ICD-9 Diagnosis Code 142.2

Malig neo sublingual

Diagnosis Code 142.2

ICD-9: 142.2
Short Description: Malig neo sublingual
Long Description: Malignant neoplasm of sublingual gland
This is the 2014 version of the ICD-9-CM diagnosis code 142.2

Code Classification
  • Neoplasms (140–239)
    • Malignant neoplasm of lip, oral cavity, and pharynx (140-149)
      • 142 Malignant neoplasm of major salivary glands

Information for Medical Professionals

Convert to ICD-10 Additional informationCallout TooltipGeneral Equivalence Map
The ICD-10 and ICD-9 GEMs are used to facilitate linking between the diagnosis codes in ICD-9-CM and the new ICD-10-CM code set. The GEMs are the raw material from which providers, health information vendors and payers can derive specific applied mappings to meet their needs.
  • C08.1 - Malignant neoplasm of sublingual gland

Index of Diseases and Injuries
References found for the code 142.2 in the Index of Diseases and Injuries:

      • salivary gland or duct (major)�������������� 142.9��� 198.89��� 230.0����� 210.2����� 235.0����� 239.0
        • sublingual������������������������������������� 142.2��� 198.89��� 230.0����� 210.2����� 235.0����� 239.0
      • sublingual������������������������������������������� 144.9��� 198.89��� 230.0����� 210.3����� 235.1����� 239.0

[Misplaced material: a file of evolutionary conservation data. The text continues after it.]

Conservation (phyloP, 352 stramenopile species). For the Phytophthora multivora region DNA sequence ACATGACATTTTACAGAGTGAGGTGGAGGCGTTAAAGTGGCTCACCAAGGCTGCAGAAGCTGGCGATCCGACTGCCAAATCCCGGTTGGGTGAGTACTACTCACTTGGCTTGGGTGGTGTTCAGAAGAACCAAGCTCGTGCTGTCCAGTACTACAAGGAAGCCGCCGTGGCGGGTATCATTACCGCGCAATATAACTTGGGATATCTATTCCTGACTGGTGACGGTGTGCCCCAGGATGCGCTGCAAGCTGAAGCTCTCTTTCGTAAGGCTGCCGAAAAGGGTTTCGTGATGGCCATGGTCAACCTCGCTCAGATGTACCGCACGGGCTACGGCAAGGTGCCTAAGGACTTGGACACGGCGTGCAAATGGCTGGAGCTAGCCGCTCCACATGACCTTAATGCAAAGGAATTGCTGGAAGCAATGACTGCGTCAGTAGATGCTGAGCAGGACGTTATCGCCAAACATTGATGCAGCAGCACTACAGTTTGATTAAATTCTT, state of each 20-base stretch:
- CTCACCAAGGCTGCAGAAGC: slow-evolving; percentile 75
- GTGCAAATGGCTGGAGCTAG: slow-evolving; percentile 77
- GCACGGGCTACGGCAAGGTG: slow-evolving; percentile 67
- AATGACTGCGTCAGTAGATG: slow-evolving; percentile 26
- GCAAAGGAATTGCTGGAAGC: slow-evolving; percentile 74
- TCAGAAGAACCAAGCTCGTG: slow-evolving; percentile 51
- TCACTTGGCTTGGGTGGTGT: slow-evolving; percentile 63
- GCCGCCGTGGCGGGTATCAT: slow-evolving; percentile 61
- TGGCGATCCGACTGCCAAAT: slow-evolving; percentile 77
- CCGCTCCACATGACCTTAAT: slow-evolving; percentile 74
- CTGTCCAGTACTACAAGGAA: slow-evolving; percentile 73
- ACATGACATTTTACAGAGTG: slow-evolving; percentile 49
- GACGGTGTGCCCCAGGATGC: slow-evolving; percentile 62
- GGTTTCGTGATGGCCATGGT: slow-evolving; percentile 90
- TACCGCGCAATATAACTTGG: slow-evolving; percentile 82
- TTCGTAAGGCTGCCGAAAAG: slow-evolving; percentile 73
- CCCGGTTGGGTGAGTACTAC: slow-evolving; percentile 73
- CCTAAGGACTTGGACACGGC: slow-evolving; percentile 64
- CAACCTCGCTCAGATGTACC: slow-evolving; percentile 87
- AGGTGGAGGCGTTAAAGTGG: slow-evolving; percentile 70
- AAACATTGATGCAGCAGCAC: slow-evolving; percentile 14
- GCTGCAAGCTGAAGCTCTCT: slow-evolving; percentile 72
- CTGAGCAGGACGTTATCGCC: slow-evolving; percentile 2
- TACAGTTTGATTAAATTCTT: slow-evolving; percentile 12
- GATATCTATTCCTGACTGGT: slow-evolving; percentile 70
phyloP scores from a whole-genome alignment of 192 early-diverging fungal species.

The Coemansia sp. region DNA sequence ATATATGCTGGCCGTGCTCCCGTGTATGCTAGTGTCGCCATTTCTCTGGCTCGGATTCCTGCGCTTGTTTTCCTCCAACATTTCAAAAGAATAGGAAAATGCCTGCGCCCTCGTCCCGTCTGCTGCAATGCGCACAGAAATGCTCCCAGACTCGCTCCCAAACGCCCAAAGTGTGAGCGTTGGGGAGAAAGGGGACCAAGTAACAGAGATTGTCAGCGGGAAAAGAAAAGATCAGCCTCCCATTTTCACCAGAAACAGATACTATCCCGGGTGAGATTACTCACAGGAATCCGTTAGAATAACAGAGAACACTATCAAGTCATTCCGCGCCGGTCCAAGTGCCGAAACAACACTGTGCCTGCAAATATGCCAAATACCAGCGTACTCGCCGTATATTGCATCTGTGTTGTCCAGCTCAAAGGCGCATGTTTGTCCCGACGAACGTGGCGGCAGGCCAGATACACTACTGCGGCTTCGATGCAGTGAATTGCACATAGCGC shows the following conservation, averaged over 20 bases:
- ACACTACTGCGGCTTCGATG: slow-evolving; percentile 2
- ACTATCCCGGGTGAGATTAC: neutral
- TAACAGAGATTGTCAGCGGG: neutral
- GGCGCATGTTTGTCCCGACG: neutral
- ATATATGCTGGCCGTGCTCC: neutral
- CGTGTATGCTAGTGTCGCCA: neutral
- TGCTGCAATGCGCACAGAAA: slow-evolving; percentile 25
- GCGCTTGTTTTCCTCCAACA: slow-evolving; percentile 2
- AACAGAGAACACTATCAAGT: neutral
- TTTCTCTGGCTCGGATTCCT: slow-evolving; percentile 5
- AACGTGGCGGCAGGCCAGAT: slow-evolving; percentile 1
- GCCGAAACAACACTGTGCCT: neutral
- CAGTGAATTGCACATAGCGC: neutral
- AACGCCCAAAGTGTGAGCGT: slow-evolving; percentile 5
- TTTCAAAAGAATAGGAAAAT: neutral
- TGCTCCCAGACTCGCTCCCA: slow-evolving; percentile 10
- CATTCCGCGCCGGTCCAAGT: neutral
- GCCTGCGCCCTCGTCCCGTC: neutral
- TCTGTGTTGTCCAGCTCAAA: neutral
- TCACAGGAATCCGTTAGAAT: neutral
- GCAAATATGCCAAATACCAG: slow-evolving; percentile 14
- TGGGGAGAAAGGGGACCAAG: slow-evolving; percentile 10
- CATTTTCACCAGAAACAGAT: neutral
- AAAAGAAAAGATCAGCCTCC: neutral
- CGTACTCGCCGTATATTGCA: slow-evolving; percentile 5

• gland or duct�������������������������������� 142.2��� 198.89��� 230.0����� 210.2����� 235.0����� 239.0

Information for Patients

Salivary Gland Cancer

Your salivary glands make saliva - sometimes called spit - and empty it into your mouth through openings called ducts. Saliva makes your food moist, which helps you chew and swallow. It helps you digest your food. It also cleans your mouth and contains antibodies that can kill germs.

Salivary gland cancer is a type of head and neck cancer. It is rare. It may not cause any symptoms, or you could notice

  • A lump in your ear, cheek, jaw, lip, or inside the mouth
  • Fluid draining from your ear
  • Trouble swallowing or opening the mouth widely
  • Numbness, weakness, or pain in your face

Doctors diagnose salivary gland cancer using a physical exam, imaging tests, and a biopsy. Treatment can include surgery, radiation therapy, and/or chemotherapy.

NIH: National Cancer Institute

  • After chemotherapy - discharge
  • Salivary gland biopsy
  • Salivary gland tumors
  • Sialogram
  • Swallowing problems
  • Understanding Chemotherapy - NIH - Easy-to-Read (National Cancer Institute)
  • What to Know about External Beam Radiation Therapy - NIH - Easy-to-Read (National Cancer Institute)

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